Six Months of the Conflict in Ukraine: No Hope for a Speedy Peace

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Sergiu CEBAN
Despite the Russian-Ukrainian confrontation having no military solution in sight, in the coming months we should expect the debilitating fighting to continue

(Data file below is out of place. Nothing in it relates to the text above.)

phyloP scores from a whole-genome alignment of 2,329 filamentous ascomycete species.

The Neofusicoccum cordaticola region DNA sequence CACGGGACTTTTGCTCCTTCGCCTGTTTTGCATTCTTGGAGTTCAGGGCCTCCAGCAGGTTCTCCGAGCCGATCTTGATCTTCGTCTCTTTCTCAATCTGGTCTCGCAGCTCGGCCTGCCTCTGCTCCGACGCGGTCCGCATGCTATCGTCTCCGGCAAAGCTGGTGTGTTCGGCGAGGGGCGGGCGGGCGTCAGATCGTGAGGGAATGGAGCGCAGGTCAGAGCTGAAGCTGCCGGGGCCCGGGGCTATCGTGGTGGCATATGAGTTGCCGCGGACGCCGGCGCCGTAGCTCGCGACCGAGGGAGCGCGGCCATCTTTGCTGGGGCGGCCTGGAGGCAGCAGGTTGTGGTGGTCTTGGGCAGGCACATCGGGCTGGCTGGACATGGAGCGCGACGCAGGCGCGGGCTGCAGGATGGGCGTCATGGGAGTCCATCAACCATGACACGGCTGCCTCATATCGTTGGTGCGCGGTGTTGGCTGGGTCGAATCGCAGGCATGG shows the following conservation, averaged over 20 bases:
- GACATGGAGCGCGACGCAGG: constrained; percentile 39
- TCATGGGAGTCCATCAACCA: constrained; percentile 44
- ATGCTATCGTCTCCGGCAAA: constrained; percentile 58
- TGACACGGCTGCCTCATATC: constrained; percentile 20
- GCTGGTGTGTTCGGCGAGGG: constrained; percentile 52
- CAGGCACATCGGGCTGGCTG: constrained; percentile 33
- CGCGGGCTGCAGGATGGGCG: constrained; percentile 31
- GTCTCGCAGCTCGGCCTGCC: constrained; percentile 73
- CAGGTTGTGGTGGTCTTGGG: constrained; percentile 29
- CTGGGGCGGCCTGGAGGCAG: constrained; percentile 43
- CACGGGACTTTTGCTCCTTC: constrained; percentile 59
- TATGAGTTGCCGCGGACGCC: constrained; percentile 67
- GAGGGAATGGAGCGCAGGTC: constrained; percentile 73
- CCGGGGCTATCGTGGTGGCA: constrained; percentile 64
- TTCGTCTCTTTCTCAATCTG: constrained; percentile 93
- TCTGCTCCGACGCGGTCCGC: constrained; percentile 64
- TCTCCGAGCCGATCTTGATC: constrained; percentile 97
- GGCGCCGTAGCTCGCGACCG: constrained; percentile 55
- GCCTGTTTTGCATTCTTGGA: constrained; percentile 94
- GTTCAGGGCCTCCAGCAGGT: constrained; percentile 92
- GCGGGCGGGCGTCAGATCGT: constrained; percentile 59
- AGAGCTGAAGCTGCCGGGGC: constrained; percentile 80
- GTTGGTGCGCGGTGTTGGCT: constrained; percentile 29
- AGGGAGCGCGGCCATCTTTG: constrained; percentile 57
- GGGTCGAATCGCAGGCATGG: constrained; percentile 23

Today Ukraine celebrates the 31st anniversary of its independence. The date of celebration symbolically coincided with six months of military conflict with Russia. Many expected Moscow to take advantage of this to stage a provocation or strike a blitz on any section of the front. No doubt, this anniversary will be one of the key anniversaries in the history of the neighboring country, which is going through the culmination of its post-Soviet statehood. Against this background, the U.S. Embassy in Kyiv once again urged its citizens to leave the territory of Ukraine, pointing to the threat of missile attacks on the Ukrainian capital. Such warnings from Western embassies after February 24 are particularly alarming. However, the Ukrainian leadership decided not to break its plans and held the second Crimea Platform summit on the eve of the holiday, in which Polish President Andrzej Duda personally arrived in Kyiv to participate. Although it is hard to believe, Russia and Ukraine have been at war with each other for six months. Kyiv manages to keep society highly mobilized, while at the same time tightening the tone of its statements and demands. The latest messages that Ukraine is not going to give up and negotiate anything behind the scenes with the Kremlin are even uncompromising. Moscow itself understands that it cannot radically change the course of the war, but it is trying to give it new shades that would somehow resemble the creeping development of the situation in its favor. The Russian blitzkrieg of February has failed, giving way to a slow war of attrition, which can still be called a struggle of resources and reserves. No one is in a hurry to throw their amassed forces into a decisive battle so as not to suffer defeat and prevent their opponent from switching to an effective (counter)offensive. At the same time, many countries in the West are not interested in a static situation and still expect a more dynamic shift of the front in either direction, in order to have a motive to continue providing military and financial assistance to the Ukrainian authorities. Despite the relative stabilization of the contact lines, the expansion of hostilities risking further escalation occurs almost daily. Increased activity by Ukrainian SRGs on Russian territory and attacks on military facilities in Crimea are all aimed at preventing a “fatigue effect” from Ukraine. Although the decline in aid is still being felt. Ironically, one of the main incentives for Western countries to increase support for Kyiv is not so much the offensive actions of the Ukrainian armed forces but rather the “success” of the Russian army and the occupation of new territories. In this environment, Kyiv has chosen, in fact, a maximalist strategy of dragging Russia even further into the mire of hostilities with an extreme increase in the stakes. The Ukrainian authorities consider it important to extrapolate the next stage of Western sanctions policy to Russian citizens. Hence the visa initiatives to militarize the everyday lives of as many Russian citizens as possible, with the consequent domestic political effects on the Kremlin’s inhabitants. Despite Kyiv's desire to drag Russia into a major war, Moscow is actively resisting attempts to incite it and is working earnestly to move the Ukrainian crisis to the diplomatic level. Apparently, the Kremlin does not want to use its resources unnecessarily, preparing for a cold war against the West rather than for a long confrontation with Ukraine. So far, the main feature of Moscow's foreign policy efforts is its desire to launch negotiations in a format in which the U.S. would be forced out of the Ukrainian settlement process and an alternative group of players, primarily China and Turkiye, would work on the final solution. After six months, one can draw a disappointing conclusion for the Ukrainian authorities: the West and, first of all, the U.S. are not ready to invest in Ukraine's victory, but are waiting “to see who wins”. Apparently, Washington is not that eager to get involved in a broad confrontation with Moscow while it prepares for the rapidly approaching crisis in the Asia-Pacific region. Meanwhile, the U.S. realizes that any victory for Russia means a further degradation for European security, the collapse of its present architecture, which will lead to centrifugal processes in NATO and the EU. In case of a broad pan-European crisis, a number of countries will obviously begin to distance themselves from the weak centers in Berlin and Paris and will try to establish direct communication with the Kremlin for the sake of their security, including energy. Judging by yesterday’s statements by Western leaders at the Crimea Platform, everyone expects Washington and Brussels to do their best to prevent the existing Euro-Atlantic system from dissolving and to continue depleting Russia’s rear end and Moscow’s resource cushion. However, it seems that the White House has not yet decided what exactly to consider a victory over Russia, what it may look like, and whether this victory will be a prologue to a more serious global aggravation. The next few months are likely to be even more difficult for Ukraine than the previous six months. The turning point of the armed conflict shifts to September-October. First of all, in order to get close to the November elections to the U.S. House of Representatives, where the “Ukrainian card” can greatly influence the disposition in the lower house of Congress. Also in November, the G-20 summit, where Putin and Xi Jinping intend to go, is expected to declare the destruction of the old world order and symbolically open the entry into a new historical era. To recap the six-month confrontation between Russia and Ukraine, it’s difficult to say that this conflict has a military solution. Even if new Ukrainian territories are seized or the occupied regions are liberated, the fighting will not stop. Sadly, no diplomatic solution is in sight yet. No matter how hard some international players try, it has not yet been possible to launch a peace negotiation process. Therefore, in the coming months we should expect a continuation of the debilitating and exhausting fighting, inevitably entailing a decline in living standards and well-being of the population. And only after reaching a certain point of collapse might the Ukrainian and Russian elites decide that it is far more profitable to reach an agreement than to continue the mutually destructive conflict.